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Understanding the nature and scope of adolescent sexual offending across Canada

TitleUnderstanding the nature and scope of adolescent sexual offending across Canada
Year of Publication2019
AuthorsVarma, K. N., and Leroux E. J.
JournalThe Annual Review of Interdisciplinary Justice Research
Pages120 - 145
Keywordsadolescent sexual offending, police decision-making, ucr survey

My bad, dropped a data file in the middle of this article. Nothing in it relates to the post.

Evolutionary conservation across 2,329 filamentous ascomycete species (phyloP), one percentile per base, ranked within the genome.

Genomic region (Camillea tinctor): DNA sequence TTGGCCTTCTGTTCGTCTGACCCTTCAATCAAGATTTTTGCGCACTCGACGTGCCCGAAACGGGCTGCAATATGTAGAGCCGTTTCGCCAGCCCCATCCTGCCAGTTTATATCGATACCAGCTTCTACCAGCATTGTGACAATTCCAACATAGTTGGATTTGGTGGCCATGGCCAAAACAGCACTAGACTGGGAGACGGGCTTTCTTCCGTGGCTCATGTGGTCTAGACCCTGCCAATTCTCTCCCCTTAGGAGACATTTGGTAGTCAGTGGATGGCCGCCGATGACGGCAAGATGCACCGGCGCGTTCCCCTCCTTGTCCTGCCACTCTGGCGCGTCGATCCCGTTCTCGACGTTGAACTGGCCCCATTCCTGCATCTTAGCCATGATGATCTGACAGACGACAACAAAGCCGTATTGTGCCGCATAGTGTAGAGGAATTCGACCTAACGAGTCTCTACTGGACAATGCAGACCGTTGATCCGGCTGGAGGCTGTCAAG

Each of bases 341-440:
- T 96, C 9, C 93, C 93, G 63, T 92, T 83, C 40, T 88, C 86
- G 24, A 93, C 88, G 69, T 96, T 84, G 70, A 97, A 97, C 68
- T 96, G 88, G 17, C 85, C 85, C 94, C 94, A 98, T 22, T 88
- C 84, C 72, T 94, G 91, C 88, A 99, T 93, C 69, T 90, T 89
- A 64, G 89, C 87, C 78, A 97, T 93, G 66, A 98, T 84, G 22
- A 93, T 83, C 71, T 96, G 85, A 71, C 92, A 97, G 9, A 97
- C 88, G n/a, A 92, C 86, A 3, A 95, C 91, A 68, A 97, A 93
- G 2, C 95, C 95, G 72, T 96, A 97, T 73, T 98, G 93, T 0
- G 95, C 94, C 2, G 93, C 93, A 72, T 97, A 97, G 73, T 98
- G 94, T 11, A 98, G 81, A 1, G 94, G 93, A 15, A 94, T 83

This study examined data from the Uniform Crime Reporting Incident-based Survey capturing a national sample (N = 6,145) of all adolescents coming to the attention of the police in response to a sexual offence between 2009 and 2011. This data is not publicly available or reported elsewhere, and therefore provides a unique national perspective on adolescents accused of sexual offences in Canada. There are many challenges when it comes to providing access to justice for individuals who are involved in cases of sexual assault. Sexual assault cases are recognized as particularly challenging because they are vastly under-reported to police, and even when cases are reported and a charge is laid, there is a high attrition rate in these cases continuing through to court. When it comes to adolescents accused of sexual offences, it becomes further complicated. This is because adolescent sexual offending is distinct from adult-perpetrated sexual offending, and it is also distinct from other forms of adolescent offending due to the layered complexities of adolescent sexuality, the vulnerability of both the accused and the victim, and the intra-familial dynamics that are often present in these cases. As the initial gatekeepers to the justice process, police officers' use of discretion is extremely important and can be informed by an understanding of the nature and scope of this offence and the complexity of the dynamics involved. We used the Uniform Crime Reporting Incident-based Survey data to examine patterns about the type of sexual offence involved, the gender of the accused, the age of the accused, and the relationship of the accused to the victim. Findings are discussed in the context of a greater understanding of the complexities of adolescent sexual offence cases and the challenges for police decision-making. In order for accused adolescents and victims to receive appropriate access to justice, be that through formal dispositions or informal extrajudicial measures, police officers and frontline workers must be sensitive to the difficulties related to this offence in terms of the often intimate relationship between the accused and the victim, and the interpersonal dynamics that are involved.

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